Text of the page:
Wonder Woman is back to ignite the hero in all of us. From director Patty Jenkins and starring Gal Gadot in the title role, Wonder Woman 1984 premieres exclusively in the Philippines on HBO GO from April 21.
This new chapter in the Wonder Woman story finds her riding lightning across the sky, donning wings of gold, and chasing a dream while in pursuit of two new formidable foes: Maxwell Lord and The Cheetah. Set in the vibrant, sleek 1980’s, this epic actioner takes audiences on an adventure through the not-too-distant past and our hero on a journey that spans the globe.
In addition to upping the ante and the action with a high-stakes global challenge for the DC Super Hero that’s both physical and emotional, the production would cover a good deal of ground. “The global footprint of this film is one of the largest I’ve ever worked on,” producer Charles Roven relates. “We also were able to shoot on both 35mm film and 65mm IMAX, which is always really exciting as it creates a true sense of spectacle and is one of the most immersive mediums in film today.”
From bustling cities to exotic locales, discover the places that helped bring Wonder Woman 1984 to life.
Washington DC, USA
Washington, DC, 1984: Diana Prince is living quietly among mortals and working as an anthropologist and archaeologist, curating ancient artifacts at the Smithsonian. No longer new to the superhero game, she is operating at full strength but keeping a low profile.
Shooting in Washington DC however, posed a unique set of complexities. According to producer Stephen Jones, “DC is an interesting place to film. There are several different authorities you have to deal with depending on whether it’s a building, a footpath, a park, a road. But our terrific locations department made it work.”
The filmmakers credit the Washington Film Office with helping them through the maze of agencies and permits required and making it possible to film at or near the Lincoln Memorial, the Smithsonian, the Federal Triangle, Georgetown’s Hirshhorn Museum, at a foreign embassy, a subway station, and McPherson Square, which doubled for the always-hectic Dupont Circle, and even closing down a small portion of Pennsylvania Avenue for two days.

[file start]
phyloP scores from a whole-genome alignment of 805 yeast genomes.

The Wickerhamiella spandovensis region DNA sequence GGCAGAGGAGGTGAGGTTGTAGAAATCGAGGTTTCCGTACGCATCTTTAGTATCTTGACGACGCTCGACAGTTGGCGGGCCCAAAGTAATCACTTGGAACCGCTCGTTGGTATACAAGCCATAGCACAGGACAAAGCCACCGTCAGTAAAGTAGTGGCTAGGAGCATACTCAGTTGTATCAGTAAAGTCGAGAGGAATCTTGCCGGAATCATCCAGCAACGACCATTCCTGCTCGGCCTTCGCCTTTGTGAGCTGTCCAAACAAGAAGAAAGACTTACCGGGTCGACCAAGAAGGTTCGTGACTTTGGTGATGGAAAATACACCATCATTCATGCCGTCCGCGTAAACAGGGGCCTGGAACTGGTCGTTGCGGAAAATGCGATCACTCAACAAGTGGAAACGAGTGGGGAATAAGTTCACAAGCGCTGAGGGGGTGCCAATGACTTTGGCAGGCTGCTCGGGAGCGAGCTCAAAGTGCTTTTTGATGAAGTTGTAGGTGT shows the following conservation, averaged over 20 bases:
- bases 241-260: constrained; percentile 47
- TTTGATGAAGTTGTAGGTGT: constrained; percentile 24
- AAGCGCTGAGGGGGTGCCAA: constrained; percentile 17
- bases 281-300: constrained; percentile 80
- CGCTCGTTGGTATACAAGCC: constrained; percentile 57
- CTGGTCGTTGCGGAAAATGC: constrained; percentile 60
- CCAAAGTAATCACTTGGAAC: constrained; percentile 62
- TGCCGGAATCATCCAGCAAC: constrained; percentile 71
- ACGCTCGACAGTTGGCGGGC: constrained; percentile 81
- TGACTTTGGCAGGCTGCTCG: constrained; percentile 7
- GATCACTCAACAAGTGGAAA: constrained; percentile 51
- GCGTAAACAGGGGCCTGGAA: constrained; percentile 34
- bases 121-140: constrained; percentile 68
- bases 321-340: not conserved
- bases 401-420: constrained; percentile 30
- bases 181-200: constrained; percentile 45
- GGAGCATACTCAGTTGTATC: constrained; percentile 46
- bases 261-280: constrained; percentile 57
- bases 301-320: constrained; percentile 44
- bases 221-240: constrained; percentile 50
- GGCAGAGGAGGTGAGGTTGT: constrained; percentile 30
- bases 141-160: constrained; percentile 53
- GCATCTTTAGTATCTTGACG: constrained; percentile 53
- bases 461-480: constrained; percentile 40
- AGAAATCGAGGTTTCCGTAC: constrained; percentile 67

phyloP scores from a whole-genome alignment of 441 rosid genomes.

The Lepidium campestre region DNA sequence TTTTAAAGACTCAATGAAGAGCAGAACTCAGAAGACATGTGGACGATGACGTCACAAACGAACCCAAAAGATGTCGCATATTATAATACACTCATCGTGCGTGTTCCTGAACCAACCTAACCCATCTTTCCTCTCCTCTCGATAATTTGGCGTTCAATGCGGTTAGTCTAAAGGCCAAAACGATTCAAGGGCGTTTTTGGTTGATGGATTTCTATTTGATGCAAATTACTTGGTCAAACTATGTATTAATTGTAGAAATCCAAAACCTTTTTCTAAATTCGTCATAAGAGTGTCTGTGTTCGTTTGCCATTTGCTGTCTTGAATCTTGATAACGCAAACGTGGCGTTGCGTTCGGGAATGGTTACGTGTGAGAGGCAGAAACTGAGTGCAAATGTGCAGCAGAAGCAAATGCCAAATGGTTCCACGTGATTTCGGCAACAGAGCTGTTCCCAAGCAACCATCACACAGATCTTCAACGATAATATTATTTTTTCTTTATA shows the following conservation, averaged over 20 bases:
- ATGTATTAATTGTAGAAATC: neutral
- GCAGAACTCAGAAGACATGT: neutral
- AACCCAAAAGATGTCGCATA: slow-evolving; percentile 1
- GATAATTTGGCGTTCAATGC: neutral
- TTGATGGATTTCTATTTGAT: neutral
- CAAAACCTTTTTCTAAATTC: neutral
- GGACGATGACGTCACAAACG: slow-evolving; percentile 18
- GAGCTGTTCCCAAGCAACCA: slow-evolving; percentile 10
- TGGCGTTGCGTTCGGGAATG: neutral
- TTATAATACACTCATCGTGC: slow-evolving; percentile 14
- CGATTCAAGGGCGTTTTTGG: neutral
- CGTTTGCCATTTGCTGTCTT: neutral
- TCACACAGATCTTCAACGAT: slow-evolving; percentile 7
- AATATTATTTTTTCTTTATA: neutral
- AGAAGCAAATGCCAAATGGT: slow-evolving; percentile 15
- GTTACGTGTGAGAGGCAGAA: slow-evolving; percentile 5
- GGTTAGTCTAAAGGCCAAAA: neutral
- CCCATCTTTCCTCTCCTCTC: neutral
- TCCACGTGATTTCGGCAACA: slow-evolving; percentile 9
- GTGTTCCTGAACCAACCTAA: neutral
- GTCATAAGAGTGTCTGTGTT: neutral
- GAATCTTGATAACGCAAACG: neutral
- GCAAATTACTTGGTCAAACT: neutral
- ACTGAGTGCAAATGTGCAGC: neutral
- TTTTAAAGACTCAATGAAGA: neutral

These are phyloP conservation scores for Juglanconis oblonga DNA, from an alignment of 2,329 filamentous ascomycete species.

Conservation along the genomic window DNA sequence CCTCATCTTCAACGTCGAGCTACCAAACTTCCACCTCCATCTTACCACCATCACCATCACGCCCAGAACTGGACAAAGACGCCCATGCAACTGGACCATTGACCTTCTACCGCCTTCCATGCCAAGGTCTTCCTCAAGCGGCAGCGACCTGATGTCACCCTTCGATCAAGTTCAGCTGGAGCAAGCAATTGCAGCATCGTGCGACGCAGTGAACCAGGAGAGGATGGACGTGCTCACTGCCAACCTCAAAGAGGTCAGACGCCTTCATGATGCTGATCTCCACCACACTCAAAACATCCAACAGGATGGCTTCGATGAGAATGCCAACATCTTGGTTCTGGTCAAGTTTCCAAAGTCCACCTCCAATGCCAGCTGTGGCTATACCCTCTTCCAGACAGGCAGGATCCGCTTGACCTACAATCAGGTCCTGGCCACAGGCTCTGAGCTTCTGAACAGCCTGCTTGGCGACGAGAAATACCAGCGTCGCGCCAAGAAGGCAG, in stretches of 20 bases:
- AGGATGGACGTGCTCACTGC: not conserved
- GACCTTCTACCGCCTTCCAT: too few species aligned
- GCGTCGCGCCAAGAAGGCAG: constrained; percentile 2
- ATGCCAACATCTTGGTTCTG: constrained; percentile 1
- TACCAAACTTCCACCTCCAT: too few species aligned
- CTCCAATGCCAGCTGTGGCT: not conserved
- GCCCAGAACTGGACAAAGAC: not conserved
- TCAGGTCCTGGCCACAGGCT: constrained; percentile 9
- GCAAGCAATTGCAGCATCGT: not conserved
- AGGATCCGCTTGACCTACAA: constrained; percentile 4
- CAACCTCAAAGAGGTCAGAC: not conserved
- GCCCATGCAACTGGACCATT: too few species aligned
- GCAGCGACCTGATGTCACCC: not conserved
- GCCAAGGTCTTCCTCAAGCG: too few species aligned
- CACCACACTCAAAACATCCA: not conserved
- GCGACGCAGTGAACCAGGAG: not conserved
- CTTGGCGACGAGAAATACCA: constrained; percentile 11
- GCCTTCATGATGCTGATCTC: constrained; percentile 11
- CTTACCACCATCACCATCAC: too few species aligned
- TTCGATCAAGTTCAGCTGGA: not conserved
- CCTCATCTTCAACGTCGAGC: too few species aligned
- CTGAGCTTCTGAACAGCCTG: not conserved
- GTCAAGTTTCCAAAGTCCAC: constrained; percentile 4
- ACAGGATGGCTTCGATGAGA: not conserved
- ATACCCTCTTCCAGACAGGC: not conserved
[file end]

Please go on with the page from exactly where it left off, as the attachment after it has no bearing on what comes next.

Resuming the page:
Once shooting in Virginia and DC was completed, cast and key crew then headed to the Warner Bros. Studios, Leavesden in England for soundstage work. There, the crew recreated the interiors of the White House Oval Office and the Smithsonian Museum.
They would later utilize a number of locations in England as well, including the Legal and General House in Surrey; Boston Manor Park, Brentford; the Imperial War Museum in Duxford; the Bovington Airfield, Heydon Grange Golf & Country Club, Berry Farm, and RAF Marsworth, all in Hertfordshire; and London’s RAF Halton, Buckinghamshire, the Royal College of Physicians, City Place House, Aldermanbury Square, Hyde Park, Adelphi Terrace, Torrington Square and Schwartz Wharf.
Spain and The Canary Islands
The production travelled to Spain, including the Canary Islands off the coast of Morocco, to film several sequences, including those that take place in Cairo and at Emir Said Bin Abydos’s palace, and the massive Amazon Games sequence taking place on Diana’s home island of Themyscira. Southern Spain proved very flexible, providing for an Egyptian landscape, with its Moorish architecture and the striking Alcazaba of Almería; in the Canaries, shooting was divided between the two largest islands of Tenerife and Fuerteventura.
Built in the tenth century by the Caliph of Cordoba, Abd al-Rahman III, the Alcazaba was a small, walled medina: a city complex that included royal and private residences, soldiers’ quarters, a mosque, bath houses, storage rooms, a public square and government offices. For the film, it served as the location of the Emir’s palatial compound and provided a view of the city of “Cairo” and the country beyond. The nearby Calle Cruces Bajas stood in for a street in the Egyptian capital. The island of Tenerife filled in for the mountainous race path along which Diana and the Amazons compete. Mainly shot in the Valle Olvido (ominously known as the “Valley of Death”), the road consisted of a single-lane track going down to a dead end. Therefore, maneuvering 150 to 200 crew members into the location—as well as several horses involved in the competition— was a logistical challenge made even more so by the heavy 65 mm IMAX cameras used to capture the incredible sequence.
The stadium portion of the Amazon Games, where scores of Amazons cheer on the competitors, was shot on nearby Fuerteventura. The complexity of the Games was matched only 14 by another shoot in this location, where a convoy battle takes place on the outskirts of Cairo. The filmmakers referred to it as the open-road sequence, and it is a key example of Jenkins’ desire to shoot as much as possible in-camera. The filmmakers were thankful, then, to the island of Fuerteventura for allowing the production to shut down a major road for several weeks in order to plan, rehearse and film.